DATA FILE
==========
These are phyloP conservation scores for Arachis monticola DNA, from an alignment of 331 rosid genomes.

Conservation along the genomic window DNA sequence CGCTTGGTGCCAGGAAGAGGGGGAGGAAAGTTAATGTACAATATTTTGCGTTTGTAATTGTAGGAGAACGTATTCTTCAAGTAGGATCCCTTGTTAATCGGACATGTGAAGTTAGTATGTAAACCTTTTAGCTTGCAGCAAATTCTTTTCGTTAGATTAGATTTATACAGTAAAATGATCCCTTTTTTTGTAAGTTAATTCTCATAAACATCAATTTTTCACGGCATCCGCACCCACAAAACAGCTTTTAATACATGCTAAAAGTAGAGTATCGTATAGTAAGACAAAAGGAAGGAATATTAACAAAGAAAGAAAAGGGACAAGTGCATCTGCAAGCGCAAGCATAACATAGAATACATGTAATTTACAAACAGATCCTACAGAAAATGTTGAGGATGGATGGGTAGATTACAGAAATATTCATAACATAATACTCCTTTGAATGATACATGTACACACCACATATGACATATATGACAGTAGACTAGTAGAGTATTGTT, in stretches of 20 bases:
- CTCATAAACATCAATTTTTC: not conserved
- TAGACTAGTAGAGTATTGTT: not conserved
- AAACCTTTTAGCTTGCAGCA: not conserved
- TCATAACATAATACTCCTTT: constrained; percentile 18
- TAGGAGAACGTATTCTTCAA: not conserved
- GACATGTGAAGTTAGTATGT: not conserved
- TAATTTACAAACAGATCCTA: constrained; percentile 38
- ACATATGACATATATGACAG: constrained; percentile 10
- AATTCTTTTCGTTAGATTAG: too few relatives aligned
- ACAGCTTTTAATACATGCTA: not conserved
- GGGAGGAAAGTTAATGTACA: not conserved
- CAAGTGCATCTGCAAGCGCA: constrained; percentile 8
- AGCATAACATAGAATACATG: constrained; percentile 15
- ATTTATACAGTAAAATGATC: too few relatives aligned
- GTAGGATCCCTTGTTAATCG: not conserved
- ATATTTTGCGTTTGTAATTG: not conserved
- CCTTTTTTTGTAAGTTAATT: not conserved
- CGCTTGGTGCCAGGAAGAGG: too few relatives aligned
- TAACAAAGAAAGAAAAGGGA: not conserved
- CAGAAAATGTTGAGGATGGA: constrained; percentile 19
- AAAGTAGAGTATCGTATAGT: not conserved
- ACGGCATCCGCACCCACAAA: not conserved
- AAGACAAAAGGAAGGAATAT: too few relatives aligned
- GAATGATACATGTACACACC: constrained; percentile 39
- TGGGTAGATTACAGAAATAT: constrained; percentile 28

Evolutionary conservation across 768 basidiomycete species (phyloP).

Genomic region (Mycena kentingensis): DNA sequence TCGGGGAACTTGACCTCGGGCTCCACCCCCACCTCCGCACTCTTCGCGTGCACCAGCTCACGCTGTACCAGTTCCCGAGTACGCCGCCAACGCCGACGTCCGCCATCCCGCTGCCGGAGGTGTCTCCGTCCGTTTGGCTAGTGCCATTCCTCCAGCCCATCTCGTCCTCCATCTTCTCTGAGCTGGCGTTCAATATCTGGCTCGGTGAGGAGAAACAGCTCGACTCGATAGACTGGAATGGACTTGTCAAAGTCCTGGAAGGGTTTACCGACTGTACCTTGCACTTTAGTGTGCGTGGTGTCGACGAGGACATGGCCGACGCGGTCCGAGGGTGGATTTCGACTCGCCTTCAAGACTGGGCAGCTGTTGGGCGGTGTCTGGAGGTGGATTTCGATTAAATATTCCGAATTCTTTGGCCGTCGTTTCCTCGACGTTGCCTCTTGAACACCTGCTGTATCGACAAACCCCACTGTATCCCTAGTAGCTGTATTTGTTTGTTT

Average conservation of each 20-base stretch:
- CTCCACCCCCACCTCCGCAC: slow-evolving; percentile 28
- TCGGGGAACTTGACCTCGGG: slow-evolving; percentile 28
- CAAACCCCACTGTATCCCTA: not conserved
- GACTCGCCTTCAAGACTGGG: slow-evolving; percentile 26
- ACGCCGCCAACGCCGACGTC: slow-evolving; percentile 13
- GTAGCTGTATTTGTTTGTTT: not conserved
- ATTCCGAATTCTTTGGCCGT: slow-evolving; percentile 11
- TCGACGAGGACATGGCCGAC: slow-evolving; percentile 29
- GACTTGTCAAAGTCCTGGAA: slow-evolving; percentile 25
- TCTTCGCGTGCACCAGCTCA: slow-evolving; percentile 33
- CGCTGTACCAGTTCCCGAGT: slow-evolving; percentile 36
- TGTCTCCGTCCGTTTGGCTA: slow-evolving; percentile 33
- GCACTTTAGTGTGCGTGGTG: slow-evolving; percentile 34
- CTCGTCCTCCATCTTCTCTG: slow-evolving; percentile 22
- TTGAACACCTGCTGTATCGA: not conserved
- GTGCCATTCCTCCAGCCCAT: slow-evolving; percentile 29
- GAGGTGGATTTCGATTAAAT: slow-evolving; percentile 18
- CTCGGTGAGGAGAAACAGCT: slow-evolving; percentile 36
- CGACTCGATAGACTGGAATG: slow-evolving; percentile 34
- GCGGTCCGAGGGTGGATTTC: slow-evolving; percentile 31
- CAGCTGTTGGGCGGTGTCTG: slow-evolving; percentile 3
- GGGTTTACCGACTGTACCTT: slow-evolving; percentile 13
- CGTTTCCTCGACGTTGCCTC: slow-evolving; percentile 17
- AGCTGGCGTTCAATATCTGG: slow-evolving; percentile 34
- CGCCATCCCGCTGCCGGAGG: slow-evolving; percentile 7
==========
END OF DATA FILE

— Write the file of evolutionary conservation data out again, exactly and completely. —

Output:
These are phyloP conservation scores for Arachis monticola DNA, from an alignment of 331 rosid genomes.

Conservation along the genomic window DNA sequence CGCTTGGTGCCAGGAAGAGGGGGAGGAAAGTTAATGTACAATATTTTGCGTTTGTAATTGTAGGAGAACGTATTCTTCAAGTAGGATCCCTTGTTAATCGGACATGTGAAGTTAGTATGTAAACCTTTTAGCTTGCAGCAAATTCTTTTCGTTAGATTAGATTTATACAGTAAAATGATCCCTTTTTTTGTAAGTTAATTCTCATAAACATCAATTTTTCACGGCATCCGCACCCACAAAACAGCTTTTAATACATGCTAAAAGTAGAGTATCGTATAGTAAGACAAAAGGAAGGAATATTAACAAAGAAAGAAAAGGGACAAGTGCATCTGCAAGCGCAAGCATAACATAGAATACATGTAATTTACAAACAGATCCTACAGAAAATGTTGAGGATGGATGGGTAGATTACAGAAATATTCATAACATAATACTCCTTTGAATGATACATGTACACACCACATATGACATATATGACAGTAGACTAGTAGAGTATTGTT, in stretches of 20 bases:
- CTCATAAACATCAATTTTTC: not conserved
- TAGACTAGTAGAGTATTGTT: not conserved
- AAACCTTTTAGCTTGCAGCA: not conserved
- TCATAACATAATACTCCTTT: constrained; percentile 18
- TAGGAGAACGTATTCTTCAA: not conserved
- GACATGTGAAGTTAGTATGT: not conserved
- TAATTTACAAACAGATCCTA: constrained; percentile 38
- ACATATGACATATATGACAG: constrained; percentile 10
- AATTCTTTTCGTTAGATTAG: too few relatives aligned
- ACAGCTTTTAATACATGCTA: not conserved
- GGGAGGAAAGTTAATGTACA: not conserved
- CAAGTGCATCTGCAAGCGCA: constrained; percentile 8
- AGCATAACATAGAATACATG: constrained; percentile 15
- ATTTATACAGTAAAATGATC: too few relatives aligned
- GTAGGATCCCTTGTTAATCG: not conserved
- ATATTTTGCGTTTGTAATTG: not conserved
- CCTTTTTTTGTAAGTTAATT: not conserved
- CGCTTGGTGCCAGGAAGAGG: too few relatives aligned
- TAACAAAGAAAGAAAAGGGA: not conserved
- CAGAAAATGTTGAGGATGGA: constrained; percentile 19
- AAAGTAGAGTATCGTATAGT: not conserved
- ACGGCATCCGCACCCACAAA: not conserved
- AAGACAAAAGGAAGGAATAT: too few relatives aligned
- GAATGATACATGTACACACC: constrained; percentile 39
- TGGGTAGATTACAGAAATAT: constrained; percentile 28

Evolutionary conservation across 768 basidiomycete species (phyloP).

Genomic region (Mycena kentingensis): DNA sequence TCGGGGAACTTGACCTCGGGCTCCACCCCCACCTCCGCACTCTTCGCGTGCACCAGCTCACGCTGTACCAGTTCCCGAGTACGCCGCCAACGCCGACGTCCGCCATCCCGCTGCCGGAGGTGTCTCCGTCCGTTTGGCTAGTGCCATTCCTCCAGCCCATCTCGTCCTCCATCTTCTCTGAGCTGGCGTTCAATATCTGGCTCGGTGAGGAGAAACAGCTCGACTCGATAGACTGGAATGGACTTGTCAAAGTCCTGGAAGGGTTTACCGACTGTACCTTGCACTTTAGTGTGCGTGGTGTCGACGAGGACATGGCCGACGCGGTCCGAGGGTGGATTTCGACTCGCCTTCAAGACTGGGCAGCTGTTGGGCGGTGTCTGGAGGTGGATTTCGATTAAATATTCCGAATTCTTTGGCCGTCGTTTCCTCGACGTTGCCTCTTGAACACCTGCTGTATCGACAAACCCCACTGTATCCCTAGTAGCTGTATTTGTTTGTTT

Average conservation of each 20-base stretch:
- CTCCACCCCCACCTCCGCAC: slow-evolving; percentile 28
- TCGGGGAACTTGACCTCGGG: slow-evolving; percentile 28
- CAAACCCCACTGTATCCCTA: not conserved
- GACTCGCCTTCAAGACTGGG: slow-evolving; percentile 26
- ACGCCGCCAACGCCGACGTC: slow-evolving; percentile 13
- GTAGCTGTATTTGTTTGTTT: not conserved
- ATTCCGAATTCTTTGGCCGT: slow-evolving; percentile 11
- TCGACGAGGACATGGCCGAC: slow-evolving; percentile 29
- GACTTGTCAAAGTCCTGGAA: slow-evolving; percentile 25
- TCTTCGCGTGCACCAGCTCA: slow-evolving; percentile 33
- CGCTGTACCAGTTCCCGAGT: slow-evolving; percentile 36
- TGTCTCCGTCCGTTTGGCTA: slow-evolving; percentile 33
- GCACTTTAGTGTGCGTGGTG: slow-evolving; percentile 34
- CTCGTCCTCCATCTTCTCTG: slow-evolving; percentile 22
- TTGAACACCTGCTGTATCGA: not conserved
- GTGCCATTCCTCCAGCCCAT: slow-evolving; percentile 29
- GAGGTGGATTTCGATTAAAT: slow-evolving; percentile 18
- CTCGGTGAGGAGAAACAGCT: slow-evolving; percentile 36
- CGACTCGATAGACTGGAATG: slow-evolving; percentile 34
- GCGGTCCGAGGGTGGATTTC: slow-evolving; percentile 31
- CAGCTGTTGGGCGGTGTCTG: slow-evolving; percentile 3
- GGGTTTACCGACTGTACCTT: slow-evolving; percentile 13
- CGTTTCCTCGACGTTGCCTC: slow-evolving; percentile 17
- AGCTGGCGTTCAATATCTGG: slow-evolving; percentile 34
- CGCCATCCCGCTGCCGGAGG: slow-evolving; percentile 7